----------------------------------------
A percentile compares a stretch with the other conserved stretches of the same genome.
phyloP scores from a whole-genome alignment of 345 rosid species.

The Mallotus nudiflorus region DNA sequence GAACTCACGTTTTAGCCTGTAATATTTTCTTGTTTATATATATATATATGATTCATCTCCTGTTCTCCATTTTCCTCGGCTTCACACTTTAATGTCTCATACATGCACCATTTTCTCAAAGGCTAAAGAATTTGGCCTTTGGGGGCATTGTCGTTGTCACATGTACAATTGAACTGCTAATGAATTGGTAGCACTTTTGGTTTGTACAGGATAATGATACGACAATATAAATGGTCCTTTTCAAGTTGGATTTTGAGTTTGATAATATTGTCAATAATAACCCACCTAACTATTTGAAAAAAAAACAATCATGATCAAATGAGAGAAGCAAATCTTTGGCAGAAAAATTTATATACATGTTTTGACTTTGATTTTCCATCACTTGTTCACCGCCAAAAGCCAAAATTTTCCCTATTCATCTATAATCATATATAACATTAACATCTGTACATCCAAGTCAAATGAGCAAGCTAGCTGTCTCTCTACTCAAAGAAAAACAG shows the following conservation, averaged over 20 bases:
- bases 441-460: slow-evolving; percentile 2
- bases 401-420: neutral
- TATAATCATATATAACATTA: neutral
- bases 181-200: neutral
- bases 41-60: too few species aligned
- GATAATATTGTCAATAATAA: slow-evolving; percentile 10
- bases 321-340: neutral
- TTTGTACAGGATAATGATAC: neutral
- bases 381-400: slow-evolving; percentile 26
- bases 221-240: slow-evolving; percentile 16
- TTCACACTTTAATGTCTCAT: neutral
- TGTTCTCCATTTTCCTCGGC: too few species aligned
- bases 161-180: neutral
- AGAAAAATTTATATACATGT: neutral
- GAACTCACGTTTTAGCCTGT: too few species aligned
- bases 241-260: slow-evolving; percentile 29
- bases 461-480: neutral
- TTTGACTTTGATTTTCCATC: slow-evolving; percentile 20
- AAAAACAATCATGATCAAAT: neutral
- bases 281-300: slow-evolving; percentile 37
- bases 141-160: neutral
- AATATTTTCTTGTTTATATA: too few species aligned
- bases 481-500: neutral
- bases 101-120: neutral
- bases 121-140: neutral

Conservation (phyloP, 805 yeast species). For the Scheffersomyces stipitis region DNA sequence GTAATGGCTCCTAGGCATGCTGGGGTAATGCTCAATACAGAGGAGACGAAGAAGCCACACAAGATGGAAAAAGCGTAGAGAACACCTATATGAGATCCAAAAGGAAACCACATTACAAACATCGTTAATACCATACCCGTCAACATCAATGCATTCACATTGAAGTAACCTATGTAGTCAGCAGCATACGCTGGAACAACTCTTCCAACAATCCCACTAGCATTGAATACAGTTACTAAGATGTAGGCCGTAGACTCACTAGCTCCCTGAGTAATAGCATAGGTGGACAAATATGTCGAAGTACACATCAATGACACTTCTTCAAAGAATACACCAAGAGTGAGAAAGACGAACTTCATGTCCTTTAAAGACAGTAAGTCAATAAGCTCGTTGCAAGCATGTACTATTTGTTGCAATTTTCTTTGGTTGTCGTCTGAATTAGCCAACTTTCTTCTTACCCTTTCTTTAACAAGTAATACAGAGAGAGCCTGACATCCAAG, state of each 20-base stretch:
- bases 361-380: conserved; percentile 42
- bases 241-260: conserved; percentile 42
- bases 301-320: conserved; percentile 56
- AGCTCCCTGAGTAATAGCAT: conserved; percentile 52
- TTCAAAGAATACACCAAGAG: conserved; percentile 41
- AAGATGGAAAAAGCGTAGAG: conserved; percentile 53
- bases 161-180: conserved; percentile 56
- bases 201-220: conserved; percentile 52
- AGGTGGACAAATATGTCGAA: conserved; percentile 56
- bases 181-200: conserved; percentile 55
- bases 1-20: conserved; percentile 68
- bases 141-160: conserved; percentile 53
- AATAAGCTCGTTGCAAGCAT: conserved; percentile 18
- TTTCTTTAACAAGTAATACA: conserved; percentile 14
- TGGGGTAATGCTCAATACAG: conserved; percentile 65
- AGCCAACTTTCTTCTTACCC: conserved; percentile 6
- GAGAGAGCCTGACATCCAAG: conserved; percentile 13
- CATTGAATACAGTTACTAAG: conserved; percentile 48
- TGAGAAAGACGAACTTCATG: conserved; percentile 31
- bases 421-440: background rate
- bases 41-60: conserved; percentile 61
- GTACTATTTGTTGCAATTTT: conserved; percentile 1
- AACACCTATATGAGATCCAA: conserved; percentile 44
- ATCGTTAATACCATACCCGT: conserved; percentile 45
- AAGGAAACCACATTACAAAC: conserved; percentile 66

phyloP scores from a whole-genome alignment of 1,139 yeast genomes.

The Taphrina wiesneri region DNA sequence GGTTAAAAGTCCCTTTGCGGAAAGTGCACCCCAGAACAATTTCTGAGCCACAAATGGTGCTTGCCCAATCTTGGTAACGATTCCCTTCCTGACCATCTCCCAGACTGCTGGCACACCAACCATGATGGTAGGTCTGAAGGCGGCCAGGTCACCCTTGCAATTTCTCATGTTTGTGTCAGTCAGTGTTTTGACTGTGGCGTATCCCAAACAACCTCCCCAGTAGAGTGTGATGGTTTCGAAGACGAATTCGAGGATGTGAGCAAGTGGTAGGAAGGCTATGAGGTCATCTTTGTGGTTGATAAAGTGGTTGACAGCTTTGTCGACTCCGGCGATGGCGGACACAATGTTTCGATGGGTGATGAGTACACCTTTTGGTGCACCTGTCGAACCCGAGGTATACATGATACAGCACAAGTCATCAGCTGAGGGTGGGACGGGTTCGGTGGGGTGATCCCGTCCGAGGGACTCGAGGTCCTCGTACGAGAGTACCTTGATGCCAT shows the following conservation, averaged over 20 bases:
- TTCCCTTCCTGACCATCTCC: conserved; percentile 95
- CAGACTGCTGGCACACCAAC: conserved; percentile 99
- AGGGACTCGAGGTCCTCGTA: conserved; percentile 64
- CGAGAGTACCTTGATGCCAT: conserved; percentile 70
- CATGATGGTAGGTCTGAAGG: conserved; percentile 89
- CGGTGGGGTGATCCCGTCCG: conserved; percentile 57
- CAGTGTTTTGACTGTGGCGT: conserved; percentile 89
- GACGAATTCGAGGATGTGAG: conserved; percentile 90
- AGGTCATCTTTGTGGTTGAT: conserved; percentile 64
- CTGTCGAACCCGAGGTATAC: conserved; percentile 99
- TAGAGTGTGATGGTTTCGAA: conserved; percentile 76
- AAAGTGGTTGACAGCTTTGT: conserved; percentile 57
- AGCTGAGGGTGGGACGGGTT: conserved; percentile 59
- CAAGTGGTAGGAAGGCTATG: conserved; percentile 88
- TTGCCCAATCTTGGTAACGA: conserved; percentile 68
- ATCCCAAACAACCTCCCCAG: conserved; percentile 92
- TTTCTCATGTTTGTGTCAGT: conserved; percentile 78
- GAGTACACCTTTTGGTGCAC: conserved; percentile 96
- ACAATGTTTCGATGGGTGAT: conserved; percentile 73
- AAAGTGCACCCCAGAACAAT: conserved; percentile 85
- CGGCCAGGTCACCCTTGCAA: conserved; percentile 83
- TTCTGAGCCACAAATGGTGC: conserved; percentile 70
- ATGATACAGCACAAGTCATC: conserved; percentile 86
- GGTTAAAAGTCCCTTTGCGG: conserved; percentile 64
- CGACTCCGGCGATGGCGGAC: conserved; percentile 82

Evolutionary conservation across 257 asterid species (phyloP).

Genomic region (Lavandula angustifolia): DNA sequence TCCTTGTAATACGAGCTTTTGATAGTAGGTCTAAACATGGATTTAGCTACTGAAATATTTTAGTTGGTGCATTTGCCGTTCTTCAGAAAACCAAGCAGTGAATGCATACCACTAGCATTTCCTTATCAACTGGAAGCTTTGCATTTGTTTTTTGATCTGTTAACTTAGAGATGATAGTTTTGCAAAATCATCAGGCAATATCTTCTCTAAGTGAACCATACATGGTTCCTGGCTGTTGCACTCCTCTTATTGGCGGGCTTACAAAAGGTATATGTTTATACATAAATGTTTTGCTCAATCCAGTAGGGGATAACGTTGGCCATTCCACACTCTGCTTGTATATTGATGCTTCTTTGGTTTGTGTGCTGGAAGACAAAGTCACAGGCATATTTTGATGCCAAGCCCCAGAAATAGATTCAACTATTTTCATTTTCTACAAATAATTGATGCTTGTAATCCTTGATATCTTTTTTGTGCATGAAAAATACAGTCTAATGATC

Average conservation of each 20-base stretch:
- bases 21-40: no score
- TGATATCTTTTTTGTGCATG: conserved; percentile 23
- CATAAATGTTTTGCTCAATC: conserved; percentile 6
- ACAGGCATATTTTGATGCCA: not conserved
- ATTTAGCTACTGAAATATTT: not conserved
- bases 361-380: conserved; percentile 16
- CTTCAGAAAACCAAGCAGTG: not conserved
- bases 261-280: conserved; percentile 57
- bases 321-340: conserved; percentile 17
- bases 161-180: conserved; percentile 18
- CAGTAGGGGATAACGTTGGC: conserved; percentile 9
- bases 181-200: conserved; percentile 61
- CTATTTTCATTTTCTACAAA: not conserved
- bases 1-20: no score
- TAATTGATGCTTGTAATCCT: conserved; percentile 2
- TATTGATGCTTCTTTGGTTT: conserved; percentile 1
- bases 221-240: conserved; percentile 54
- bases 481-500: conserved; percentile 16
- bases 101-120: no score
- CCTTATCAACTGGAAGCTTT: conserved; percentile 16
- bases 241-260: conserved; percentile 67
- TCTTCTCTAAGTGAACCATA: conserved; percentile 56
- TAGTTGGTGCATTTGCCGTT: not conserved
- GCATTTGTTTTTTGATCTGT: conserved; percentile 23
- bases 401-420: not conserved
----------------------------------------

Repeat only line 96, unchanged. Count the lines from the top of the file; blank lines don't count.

- bases 181-200: conserved; percentile 61